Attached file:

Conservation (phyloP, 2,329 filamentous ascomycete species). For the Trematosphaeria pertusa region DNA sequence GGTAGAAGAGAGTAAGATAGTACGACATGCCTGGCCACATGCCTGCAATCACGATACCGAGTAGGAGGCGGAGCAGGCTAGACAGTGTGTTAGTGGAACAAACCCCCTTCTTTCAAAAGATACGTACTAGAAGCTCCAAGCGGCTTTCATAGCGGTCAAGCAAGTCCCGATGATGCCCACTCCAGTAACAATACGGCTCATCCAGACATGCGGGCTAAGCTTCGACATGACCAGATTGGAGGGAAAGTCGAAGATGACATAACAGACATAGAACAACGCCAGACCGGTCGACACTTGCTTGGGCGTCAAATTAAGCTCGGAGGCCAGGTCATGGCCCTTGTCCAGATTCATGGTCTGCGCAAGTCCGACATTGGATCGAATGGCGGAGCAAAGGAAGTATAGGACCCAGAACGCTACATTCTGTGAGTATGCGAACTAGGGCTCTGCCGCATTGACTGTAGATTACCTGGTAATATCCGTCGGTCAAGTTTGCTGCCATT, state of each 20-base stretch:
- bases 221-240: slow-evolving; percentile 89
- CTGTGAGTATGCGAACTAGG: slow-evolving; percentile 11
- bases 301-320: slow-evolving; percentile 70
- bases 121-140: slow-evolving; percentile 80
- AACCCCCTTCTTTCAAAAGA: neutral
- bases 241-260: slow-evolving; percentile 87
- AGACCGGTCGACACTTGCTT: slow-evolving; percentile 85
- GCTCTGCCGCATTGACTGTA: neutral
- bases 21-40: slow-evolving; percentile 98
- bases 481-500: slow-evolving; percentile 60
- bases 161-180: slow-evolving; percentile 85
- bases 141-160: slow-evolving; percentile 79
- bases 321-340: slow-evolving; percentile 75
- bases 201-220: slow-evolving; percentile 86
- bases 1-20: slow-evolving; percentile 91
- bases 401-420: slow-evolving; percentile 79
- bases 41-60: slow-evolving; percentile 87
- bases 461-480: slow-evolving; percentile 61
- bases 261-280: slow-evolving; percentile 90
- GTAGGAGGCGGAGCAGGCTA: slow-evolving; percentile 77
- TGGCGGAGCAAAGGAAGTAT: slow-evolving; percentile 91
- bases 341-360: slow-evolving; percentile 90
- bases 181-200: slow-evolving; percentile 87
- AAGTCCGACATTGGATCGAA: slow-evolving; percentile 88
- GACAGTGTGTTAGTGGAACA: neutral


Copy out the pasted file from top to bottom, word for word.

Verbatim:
Conservation (phyloP, 2,329 filamentous ascomycete species). For the Trematosphaeria pertusa region DNA sequence GGTAGAAGAGAGTAAGATAGTACGACATGCCTGGCCACATGCCTGCAATCACGATACCGAGTAGGAGGCGGAGCAGGCTAGACAGTGTGTTAGTGGAACAAACCCCCTTCTTTCAAAAGATACGTACTAGAAGCTCCAAGCGGCTTTCATAGCGGTCAAGCAAGTCCCGATGATGCCCACTCCAGTAACAATACGGCTCATCCAGACATGCGGGCTAAGCTTCGACATGACCAGATTGGAGGGAAAGTCGAAGATGACATAACAGACATAGAACAACGCCAGACCGGTCGACACTTGCTTGGGCGTCAAATTAAGCTCGGAGGCCAGGTCATGGCCCTTGTCCAGATTCATGGTCTGCGCAAGTCCGACATTGGATCGAATGGCGGAGCAAAGGAAGTATAGGACCCAGAACGCTACATTCTGTGAGTATGCGAACTAGGGCTCTGCCGCATTGACTGTAGATTACCTGGTAATATCCGTCGGTCAAGTTTGCTGCCATT, state of each 20-base stretch:
- bases 221-240: slow-evolving; percentile 89
- CTGTGAGTATGCGAACTAGG: slow-evolving; percentile 11
- bases 301-320: slow-evolving; percentile 70
- bases 121-140: slow-evolving; percentile 80
- AACCCCCTTCTTTCAAAAGA: neutral
- bases 241-260: slow-evolving; percentile 87
- AGACCGGTCGACACTTGCTT: slow-evolving; percentile 85
- GCTCTGCCGCATTGACTGTA: neutral
- bases 21-40: slow-evolving; percentile 98
- bases 481-500: slow-evolving; percentile 60
- bases 161-180: slow-evolving; percentile 85
- bases 141-160: slow-evolving; percentile 79
- bases 321-340: slow-evolving; percentile 75
- bases 201-220: slow-evolving; percentile 86
- bases 1-20: slow-evolving; percentile 91
- bases 401-420: slow-evolving; percentile 79
- bases 41-60: slow-evolving; percentile 87
- bases 461-480: slow-evolving; percentile 61
- bases 261-280: slow-evolving; percentile 90
- GTAGGAGGCGGAGCAGGCTA: slow-evolving; percentile 77
- TGGCGGAGCAAAGGAAGTAT: slow-evolving; percentile 91
- bases 341-360: slow-evolving; percentile 90
- bases 181-200: slow-evolving; percentile 87
- AAGTCCGACATTGGATCGAA: slow-evolving; percentile 88
- GACAGTGTGTTAGTGGAACA: neutral